As a result, scheme membership has stagnated at around 8,5 million people and is skewed towards older, sicker members.
This was the assessment of healthcare consultant Dr Brian Ruff, speaking yesterday at the opening day of the Board of Healthcare Funders (BHF), the group that represents medical schemes and administrators.
Ruff said that families with an income of R7000 to R12000 a month may be able to afford membership of around R300 a month, yet no medical scheme could provide such a cheap service.
“The only way to lower costs is to stop doing everything in hospitals and invest in community level institutions and primary health led services,” said Ruff, who added that there were too many hospital beds and doctors per scheme member.
Patients needed to be served by an integrated team of service providers, rather than individual doctors who dealt with patients in isolation and gave patients’ direct referrals to specialists, proposed Ruff.
“For every 10 people on Discovery Health who die, six die in hospital on ventilators yet how often have we heard people saying that they want to die at home,” said Ruff. “There is a lack of home services and incentives to keep patients in hospital.”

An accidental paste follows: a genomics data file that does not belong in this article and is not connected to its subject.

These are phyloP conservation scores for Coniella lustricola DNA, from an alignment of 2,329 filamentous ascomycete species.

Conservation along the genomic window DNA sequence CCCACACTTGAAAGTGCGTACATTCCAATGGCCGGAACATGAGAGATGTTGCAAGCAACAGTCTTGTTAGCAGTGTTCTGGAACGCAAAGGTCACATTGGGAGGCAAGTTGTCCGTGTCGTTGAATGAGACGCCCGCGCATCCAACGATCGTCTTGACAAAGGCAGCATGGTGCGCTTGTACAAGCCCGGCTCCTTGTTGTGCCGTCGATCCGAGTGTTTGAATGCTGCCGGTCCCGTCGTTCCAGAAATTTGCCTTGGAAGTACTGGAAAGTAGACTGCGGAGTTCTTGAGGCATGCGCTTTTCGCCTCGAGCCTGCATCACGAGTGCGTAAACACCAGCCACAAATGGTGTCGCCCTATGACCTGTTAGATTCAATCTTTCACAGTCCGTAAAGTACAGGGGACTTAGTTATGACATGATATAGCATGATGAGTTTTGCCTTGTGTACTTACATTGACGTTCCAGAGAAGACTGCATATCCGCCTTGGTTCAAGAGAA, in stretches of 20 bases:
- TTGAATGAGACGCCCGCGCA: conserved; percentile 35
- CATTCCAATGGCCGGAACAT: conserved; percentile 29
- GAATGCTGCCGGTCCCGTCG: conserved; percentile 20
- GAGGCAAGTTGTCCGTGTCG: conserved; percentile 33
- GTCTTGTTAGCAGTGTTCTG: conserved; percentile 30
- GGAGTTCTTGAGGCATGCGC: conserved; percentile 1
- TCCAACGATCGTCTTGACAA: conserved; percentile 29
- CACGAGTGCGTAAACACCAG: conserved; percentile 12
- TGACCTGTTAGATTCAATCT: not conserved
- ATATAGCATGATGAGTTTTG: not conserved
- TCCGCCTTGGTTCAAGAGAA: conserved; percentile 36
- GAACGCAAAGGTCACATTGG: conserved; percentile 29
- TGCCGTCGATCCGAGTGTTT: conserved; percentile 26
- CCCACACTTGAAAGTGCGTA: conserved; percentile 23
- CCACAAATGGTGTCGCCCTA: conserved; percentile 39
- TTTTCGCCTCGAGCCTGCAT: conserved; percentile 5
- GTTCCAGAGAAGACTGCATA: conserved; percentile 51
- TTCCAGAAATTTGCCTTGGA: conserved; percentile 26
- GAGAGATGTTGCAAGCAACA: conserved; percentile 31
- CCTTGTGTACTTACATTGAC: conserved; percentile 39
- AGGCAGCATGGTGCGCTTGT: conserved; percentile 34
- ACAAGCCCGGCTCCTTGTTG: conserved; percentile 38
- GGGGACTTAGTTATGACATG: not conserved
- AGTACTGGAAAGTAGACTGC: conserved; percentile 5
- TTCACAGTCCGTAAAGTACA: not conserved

Dr Johann van Zyl told delegates that hospital admissions for pneumonia cost medical schemes over R500-million in 2014, yet only 15 percent of members over 65 had flu vaccinations, although these can cut infections by half.
In contrast to the “excessive resources” in private care, there was “extreme rationing” of beds in public hospitals, said Thulani Matsebula, an economist with Gauteng’s health department.
“How do we move towards a system where we rationalise this?”
Government’s proposed National Health Insurance (NHI) scheme is supposed to do precisely this, yet there has been a delay of over two years in publishing the White Paper to clarify how this will happen. – Health-e News.